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Meet the Artist: James Prez
Jim Prez's artwork finds a welcome home at the Mulberry Street Library. His 'book-tures' (sculptures comprised of a book base with found objects artfully fastened atop) make inspired use of thrift store bric-a-brac and second-hand books. I spoke with Jim about his booktures and other art projects.
What is your background in art-making?
I have been making things since grade school but very early on I took to photography and worked on making photographs for many years. I don't have an art degree from college but I did get an MFA in Photographic Studies from Visual Studies Workshop in Rochester, NY. Much of my background in art comes from looking at books from libraries in the various cities that I have lived in. I have tried to make at least one thing every day since 1977.
What was the inspiration for the idea of creating these booktures?
I was visiting the Philadelphia Museum of Art and noticed that there were more people waiting in line to have their pictures taken with the Rocky Statue than were going to the museum. I figured that I could make more interesting works for people to visit and be photograhed in front of than the Rocky bronze so I started working on maquettes for monumental sculptures. The "booktures" came directly from that idea.
Who are some of your artistic (or other) influences?
I try not to be influenced by other artists' work but I surely do love looking at other artists' work. There are so many that it would be difficult to name them all. Of course I would have to list Vincent van Gogh, Marcel Duchamp, Joseph Cornell, Robert Rauschenberg, Joan Mitchell, Georgia O'Keefe, Lee Krasner, Yayoi Kusama, Howard Finster, James Castle and Richard Tuttle. I have been fascinated by the work of Suzanne Goldenberg for the past few years. Her work is pure magic. I love artists who make work but aren't concerned with selling, showing or getting reviewed. Work that comes from the heart and soul.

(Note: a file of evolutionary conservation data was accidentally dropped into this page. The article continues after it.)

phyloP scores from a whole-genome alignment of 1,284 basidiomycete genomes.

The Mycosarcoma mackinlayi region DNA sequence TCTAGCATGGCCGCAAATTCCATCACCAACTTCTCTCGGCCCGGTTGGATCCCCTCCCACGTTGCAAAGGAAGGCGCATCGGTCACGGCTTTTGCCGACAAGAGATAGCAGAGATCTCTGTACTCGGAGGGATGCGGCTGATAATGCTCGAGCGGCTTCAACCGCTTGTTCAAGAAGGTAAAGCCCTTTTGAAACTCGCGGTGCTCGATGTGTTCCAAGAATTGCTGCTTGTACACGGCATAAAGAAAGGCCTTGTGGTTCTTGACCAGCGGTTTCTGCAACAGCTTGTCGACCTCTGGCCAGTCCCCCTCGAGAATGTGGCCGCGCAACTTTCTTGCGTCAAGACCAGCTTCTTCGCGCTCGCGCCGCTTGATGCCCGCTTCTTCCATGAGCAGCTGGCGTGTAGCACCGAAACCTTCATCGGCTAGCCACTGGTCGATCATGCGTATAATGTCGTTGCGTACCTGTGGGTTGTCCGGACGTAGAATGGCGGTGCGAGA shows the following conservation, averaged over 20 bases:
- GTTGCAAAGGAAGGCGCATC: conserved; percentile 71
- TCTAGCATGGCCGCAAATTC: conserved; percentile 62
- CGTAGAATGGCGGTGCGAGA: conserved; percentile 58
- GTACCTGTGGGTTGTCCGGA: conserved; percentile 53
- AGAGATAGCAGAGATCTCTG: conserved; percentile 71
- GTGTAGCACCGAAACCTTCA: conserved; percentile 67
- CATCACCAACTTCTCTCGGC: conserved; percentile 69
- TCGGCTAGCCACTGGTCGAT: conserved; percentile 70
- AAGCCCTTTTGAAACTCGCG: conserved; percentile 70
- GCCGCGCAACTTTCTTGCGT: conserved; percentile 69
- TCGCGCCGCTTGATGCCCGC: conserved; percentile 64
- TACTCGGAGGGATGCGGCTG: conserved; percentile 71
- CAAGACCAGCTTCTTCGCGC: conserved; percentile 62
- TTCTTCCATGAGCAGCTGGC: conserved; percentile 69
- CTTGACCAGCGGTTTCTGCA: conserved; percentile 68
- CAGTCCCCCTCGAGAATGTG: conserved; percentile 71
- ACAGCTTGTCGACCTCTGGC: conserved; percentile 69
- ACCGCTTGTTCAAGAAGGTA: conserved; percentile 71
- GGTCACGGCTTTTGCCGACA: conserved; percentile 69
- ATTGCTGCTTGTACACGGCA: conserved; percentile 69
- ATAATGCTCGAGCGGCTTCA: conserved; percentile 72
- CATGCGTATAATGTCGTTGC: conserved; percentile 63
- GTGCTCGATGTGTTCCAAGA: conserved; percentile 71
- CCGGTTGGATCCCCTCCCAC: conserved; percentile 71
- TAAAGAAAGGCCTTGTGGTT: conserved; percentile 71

Does the title of the book play any role in what gets put on top of it?
The title of the book rarely plays a role in the book. I wish I was smarter and more clever in that regard. The book, however, is the point of departure for the work. I play off its shape, size and color.
Where do you find your found art?
I spent a year looking for the raw materials, for my booktures, in thrift stores, junk stores, and at the Salvation Army, garage sales, church sales, library sales, stoop sales and on the street.
I also visited the Strand two or three times a week during that year. I took another two years to assemble and photograph the booktures. There are approximately 250 of them. I stopped making them but did make three new ones for the Mulberry Library show.
Obviously your work includes books—was this your motivation for displaying work in libraries?
Yes, absolutely. The library is free and open to all. I like that idea very much!
Where else do you show your work?
I show my work in galleries, museums, artist spaces and on the street.
I like to post things on Facebook also. Printed Matter has been selling my bookverks since 1988. I will have had 25 years of bookmaking and finished my 500th book by the year's end. (2013)